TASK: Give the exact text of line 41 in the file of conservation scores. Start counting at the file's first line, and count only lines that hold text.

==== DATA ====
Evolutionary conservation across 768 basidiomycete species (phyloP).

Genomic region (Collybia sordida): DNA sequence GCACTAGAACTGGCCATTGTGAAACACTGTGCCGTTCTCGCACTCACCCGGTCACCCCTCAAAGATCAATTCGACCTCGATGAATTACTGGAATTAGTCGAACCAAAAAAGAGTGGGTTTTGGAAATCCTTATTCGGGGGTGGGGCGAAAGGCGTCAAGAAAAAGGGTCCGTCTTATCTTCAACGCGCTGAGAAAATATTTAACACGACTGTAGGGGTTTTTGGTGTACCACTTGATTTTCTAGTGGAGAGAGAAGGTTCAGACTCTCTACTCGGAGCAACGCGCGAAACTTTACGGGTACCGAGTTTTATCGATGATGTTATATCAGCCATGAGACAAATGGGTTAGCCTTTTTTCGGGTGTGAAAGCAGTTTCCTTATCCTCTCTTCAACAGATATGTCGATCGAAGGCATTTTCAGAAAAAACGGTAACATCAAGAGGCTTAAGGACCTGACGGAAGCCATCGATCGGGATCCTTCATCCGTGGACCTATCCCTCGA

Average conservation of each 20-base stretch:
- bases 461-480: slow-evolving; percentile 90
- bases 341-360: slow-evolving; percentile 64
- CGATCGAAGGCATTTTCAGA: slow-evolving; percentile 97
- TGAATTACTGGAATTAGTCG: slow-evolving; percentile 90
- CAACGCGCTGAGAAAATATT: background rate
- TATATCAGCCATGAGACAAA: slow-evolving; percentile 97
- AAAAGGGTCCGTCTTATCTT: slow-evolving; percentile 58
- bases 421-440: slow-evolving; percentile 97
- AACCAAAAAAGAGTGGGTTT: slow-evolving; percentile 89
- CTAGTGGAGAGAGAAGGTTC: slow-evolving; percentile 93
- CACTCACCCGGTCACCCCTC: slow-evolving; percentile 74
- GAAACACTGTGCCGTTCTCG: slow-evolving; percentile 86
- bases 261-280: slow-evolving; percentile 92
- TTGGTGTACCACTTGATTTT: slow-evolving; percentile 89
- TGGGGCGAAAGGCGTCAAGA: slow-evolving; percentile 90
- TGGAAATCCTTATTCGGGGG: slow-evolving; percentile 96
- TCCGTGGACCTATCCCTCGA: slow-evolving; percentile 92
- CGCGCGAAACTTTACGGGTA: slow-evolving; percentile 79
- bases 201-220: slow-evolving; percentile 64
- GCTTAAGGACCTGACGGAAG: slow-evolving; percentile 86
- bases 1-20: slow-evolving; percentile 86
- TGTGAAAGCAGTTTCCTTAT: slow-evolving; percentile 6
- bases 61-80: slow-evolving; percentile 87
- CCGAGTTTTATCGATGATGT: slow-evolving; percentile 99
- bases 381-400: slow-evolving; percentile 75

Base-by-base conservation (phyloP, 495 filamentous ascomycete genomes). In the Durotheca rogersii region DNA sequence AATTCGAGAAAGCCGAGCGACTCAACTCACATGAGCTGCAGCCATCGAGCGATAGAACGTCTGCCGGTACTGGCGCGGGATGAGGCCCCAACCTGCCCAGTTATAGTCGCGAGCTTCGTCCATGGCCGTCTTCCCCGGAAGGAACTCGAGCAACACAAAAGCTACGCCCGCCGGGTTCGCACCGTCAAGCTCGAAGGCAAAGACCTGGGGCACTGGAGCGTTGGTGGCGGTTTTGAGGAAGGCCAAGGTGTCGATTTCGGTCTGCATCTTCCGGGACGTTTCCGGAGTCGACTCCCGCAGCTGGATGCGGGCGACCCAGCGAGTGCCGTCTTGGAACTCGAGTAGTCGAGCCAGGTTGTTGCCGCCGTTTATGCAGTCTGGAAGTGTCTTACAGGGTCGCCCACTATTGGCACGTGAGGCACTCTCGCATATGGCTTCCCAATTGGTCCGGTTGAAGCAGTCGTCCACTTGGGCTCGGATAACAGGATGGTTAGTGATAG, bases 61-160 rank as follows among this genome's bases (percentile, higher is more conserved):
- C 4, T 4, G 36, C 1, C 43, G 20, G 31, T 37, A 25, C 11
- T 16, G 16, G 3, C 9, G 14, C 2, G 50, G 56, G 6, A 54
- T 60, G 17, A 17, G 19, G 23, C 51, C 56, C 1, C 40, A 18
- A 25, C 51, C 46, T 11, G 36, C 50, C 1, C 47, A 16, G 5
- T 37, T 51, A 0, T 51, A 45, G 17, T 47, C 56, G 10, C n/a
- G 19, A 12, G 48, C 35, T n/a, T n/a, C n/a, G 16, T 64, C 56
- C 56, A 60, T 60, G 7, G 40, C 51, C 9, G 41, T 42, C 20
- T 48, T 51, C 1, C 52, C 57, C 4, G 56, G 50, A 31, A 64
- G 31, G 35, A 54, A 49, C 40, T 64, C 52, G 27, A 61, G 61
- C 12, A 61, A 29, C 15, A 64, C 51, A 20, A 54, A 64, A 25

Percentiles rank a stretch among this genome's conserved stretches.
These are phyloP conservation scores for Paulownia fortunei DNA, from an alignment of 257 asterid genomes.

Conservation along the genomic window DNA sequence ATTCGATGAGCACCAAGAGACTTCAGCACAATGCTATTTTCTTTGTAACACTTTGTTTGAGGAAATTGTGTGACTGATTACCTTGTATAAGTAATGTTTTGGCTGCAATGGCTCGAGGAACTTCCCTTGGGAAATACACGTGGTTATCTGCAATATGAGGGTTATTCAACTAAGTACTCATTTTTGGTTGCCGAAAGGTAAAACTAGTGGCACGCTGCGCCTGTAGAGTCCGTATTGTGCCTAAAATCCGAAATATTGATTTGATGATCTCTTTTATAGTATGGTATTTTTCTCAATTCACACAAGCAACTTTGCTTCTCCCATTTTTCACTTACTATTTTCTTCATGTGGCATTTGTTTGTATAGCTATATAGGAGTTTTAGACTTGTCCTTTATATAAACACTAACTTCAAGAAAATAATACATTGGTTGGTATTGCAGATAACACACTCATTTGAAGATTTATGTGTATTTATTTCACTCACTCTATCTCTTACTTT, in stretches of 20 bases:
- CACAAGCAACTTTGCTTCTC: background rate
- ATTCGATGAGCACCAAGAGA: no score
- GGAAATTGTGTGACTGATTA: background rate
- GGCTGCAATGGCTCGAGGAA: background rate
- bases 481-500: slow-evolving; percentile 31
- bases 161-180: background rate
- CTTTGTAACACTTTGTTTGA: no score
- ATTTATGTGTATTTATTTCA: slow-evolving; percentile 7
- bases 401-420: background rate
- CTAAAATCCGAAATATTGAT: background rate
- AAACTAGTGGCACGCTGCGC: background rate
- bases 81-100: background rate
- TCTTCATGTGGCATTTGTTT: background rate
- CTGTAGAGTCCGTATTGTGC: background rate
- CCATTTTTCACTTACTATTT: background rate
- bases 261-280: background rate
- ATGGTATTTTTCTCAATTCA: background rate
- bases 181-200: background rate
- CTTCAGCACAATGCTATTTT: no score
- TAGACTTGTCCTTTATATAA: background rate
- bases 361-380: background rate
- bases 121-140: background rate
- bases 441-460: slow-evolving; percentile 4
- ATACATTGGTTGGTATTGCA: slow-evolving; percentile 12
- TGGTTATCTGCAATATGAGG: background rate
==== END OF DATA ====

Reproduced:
These are phyloP conservation scores for Paulownia fortunei DNA, from an alignment of 257 asterid genomes.